Ali Akber Salehi, Iran's IAEA representative, did not specify what the "dimensions" were, but said discussions held with IAEA delegation head Pierre Goldschmidt "ended in total optimism and the satisfaction of both parties."
Salehi, whose remarks were reported by Iranian state television, did not specifically say to what extent the Iranians would cooperate with inspectors, whose new mission in Iran has been described as "decisive" by the IAEA.
However, he put forward "new questions" which would he believed would be answered "in a short time." Iran, he said, was waiting to clear up certain "ambiguities" -- the argument used by Iranian officials to explain their reticence to accept stricter control over their nuclear program.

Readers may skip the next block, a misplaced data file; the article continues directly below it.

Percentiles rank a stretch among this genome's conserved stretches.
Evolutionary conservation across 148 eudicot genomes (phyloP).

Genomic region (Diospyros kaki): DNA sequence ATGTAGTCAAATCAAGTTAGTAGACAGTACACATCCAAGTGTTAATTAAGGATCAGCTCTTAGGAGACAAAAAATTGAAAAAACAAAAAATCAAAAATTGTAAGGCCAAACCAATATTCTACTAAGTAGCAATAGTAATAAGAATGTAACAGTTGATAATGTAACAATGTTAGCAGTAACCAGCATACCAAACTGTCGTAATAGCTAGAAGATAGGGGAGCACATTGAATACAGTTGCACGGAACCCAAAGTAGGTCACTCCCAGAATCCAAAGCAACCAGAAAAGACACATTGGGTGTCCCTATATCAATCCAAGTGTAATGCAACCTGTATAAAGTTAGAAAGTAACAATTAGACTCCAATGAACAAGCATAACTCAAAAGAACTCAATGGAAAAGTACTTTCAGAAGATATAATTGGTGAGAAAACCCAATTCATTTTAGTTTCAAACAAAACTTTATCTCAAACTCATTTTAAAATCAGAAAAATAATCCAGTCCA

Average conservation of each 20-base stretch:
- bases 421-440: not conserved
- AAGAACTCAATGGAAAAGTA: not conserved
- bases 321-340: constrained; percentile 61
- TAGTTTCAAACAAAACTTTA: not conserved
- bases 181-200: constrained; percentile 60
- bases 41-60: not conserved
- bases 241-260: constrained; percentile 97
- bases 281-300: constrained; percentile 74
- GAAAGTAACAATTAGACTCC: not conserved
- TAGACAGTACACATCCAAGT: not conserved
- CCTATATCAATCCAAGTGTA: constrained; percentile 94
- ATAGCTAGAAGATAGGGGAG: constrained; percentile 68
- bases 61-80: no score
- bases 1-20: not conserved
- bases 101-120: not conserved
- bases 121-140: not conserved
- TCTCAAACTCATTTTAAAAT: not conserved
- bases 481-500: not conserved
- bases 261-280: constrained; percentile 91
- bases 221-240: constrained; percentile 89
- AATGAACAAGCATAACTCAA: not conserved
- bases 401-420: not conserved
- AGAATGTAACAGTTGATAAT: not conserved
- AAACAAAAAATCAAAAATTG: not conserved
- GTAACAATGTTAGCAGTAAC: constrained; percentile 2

In a resolution on September 12, IAEA gave Iran until October 31 to guarantee it was and will not develop atomic weapons under the cover of its civil nuclear program.
The UN Non-Proliferation Treaty (NPT) calls on Tehran to sign, ratify and immediately implement without condition the additional protocol of the NPT and "to conform with it here and now."
Iranian officials are keen to prevent the issue from being forwarded to the UN Security Council, which in turn could impose sanctions for non-compliance.
With the arrival of the IAEA mission, Iranians must decide whether or not to apply the protocol, and furnish "unlimited access" to sites the agency deems necessary.
Several government officials have said that Tehran will take every measure to avoid the Security Council.
President Mohammed Khatami declared Thursday that Iran "will continue its cooperation with IAEA despite the (its) inappropriate resolution."
Highly influential former president Ali Akbar Hachemi-Rafsanjani posed four conditions Friday on signing the additional protocol, including no inspections in non-nuclear military sites and places of worship.